The provision of care should meet the optimum standard, should be provided in the proper location, and should be delivered with maximum compassion and caring. The focus on quality over the past decade by the leading health care organizations and the emphasis placed on it by payers and regulators has led to major improvements in multiple areas – stroke care, cardiac care, etc.

Quality cannot just be a program or a department – it has to be everyone’s job and has to be ingrained in the culture of the organization. A major focus in our organization is on mortality, sepsis (where we are a national leader), and end-of-life care.

Another positive quality trend is the provision of care in the most appropriate environment. Patients who do not need to be in a hospital are given care in an ambulatory location or in the home. This can make a big difference in quality outcomes. How organizations get paid can also have a major impact on what is done, how much is done, and where it is done. Financial incentives affect behavior. This is one of the reasons I believe we have to move away, over time, from fee-for-service to new forms of reimbursement such as bundled payment and capitation.

Advances in medicine and care bring about longevity in life. This creates another set of challenges related to end-of-life care. Are these being effectively addressed?

No. The Accountable Care Act doesn’t fully address all of these issues.

As we try to reduce the overall cost of care, it’s important to remember that the bulk of the cost is spent on individuals at the end of life, suffering from multiple chronic illnesses. The question is how we deal with chronic illness, which is multifaceted and requires a multidisciplinary approach to care. There is a lot of work being done on this but no one has fully figured out how to do it. This is one of the single biggest challenges for all health care systems.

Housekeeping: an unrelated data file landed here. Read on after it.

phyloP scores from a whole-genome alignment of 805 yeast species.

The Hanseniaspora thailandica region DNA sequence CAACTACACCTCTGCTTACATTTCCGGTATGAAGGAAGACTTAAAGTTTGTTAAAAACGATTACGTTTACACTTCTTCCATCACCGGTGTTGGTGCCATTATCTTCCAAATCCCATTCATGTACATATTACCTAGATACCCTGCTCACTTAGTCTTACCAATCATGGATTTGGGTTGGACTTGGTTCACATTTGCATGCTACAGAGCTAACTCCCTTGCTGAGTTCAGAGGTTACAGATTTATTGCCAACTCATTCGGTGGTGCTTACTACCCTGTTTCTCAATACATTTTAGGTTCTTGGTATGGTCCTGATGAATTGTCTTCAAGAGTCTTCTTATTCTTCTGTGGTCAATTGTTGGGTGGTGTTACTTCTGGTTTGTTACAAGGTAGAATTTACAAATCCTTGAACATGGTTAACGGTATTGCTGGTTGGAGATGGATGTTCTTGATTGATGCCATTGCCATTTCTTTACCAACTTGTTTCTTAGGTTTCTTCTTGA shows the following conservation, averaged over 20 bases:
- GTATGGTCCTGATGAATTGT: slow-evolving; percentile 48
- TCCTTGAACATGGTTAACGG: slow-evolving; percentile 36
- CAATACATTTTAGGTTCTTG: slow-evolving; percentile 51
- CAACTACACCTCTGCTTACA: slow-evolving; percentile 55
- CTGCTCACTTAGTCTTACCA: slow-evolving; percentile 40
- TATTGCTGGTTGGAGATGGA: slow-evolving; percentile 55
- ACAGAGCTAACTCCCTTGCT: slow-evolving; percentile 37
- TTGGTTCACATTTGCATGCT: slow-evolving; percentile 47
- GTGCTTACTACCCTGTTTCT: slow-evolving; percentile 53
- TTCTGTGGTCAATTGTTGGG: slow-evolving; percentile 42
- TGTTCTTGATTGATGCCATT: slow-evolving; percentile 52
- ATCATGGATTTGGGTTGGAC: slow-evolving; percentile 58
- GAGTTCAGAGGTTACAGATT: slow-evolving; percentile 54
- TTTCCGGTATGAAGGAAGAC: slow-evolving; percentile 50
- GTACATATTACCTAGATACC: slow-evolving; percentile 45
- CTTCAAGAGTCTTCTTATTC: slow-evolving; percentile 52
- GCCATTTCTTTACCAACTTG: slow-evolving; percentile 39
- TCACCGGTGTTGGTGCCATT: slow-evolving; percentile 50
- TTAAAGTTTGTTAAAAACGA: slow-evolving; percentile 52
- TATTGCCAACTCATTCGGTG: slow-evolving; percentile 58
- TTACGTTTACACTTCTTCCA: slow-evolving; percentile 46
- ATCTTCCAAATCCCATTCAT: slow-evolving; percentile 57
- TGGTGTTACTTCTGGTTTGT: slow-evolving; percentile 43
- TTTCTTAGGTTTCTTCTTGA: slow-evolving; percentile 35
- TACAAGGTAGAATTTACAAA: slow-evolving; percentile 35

It’s not just about hospital care; home care is also crucially important. Under many circumstances, it requires the provision of services beyond the delivery of medical care – social services, family support services, and others are equally important.

Will the need for hospitals diminish over time?

Hospitals will still be an important part of the delivery system, but we won’t need as many hospitals as we have today; we’ll need better hospitals that are more focused and that deal with the seriously ill. What goes on in the hospital will be much better coordinated with what goes on outside the hospital. Hospitals will be a key part of the continuum of care – but only a part; they will not be at the center of care as in the past.

Is top talent still coming into the profession?

I believe so. The number of individuals applying to medical schools and nursing schools continues to grow.

The challenge is how we educate and prepare people for the world of the future. Education and training needs a major transformation because the demands of the future will require employees to be more analytical, more team oriented, have more leadership ability, be more sensitive to the diversity of the populations to be served, and understand the role that lifestyle and behavior play in our ability to improve health care outcomes. This is one of the reasons we started our own medical school – with its unique curriculum – and our own internal Center for Learning and Innovation (CLI), which emphasizes the use of simulation as a training tool.•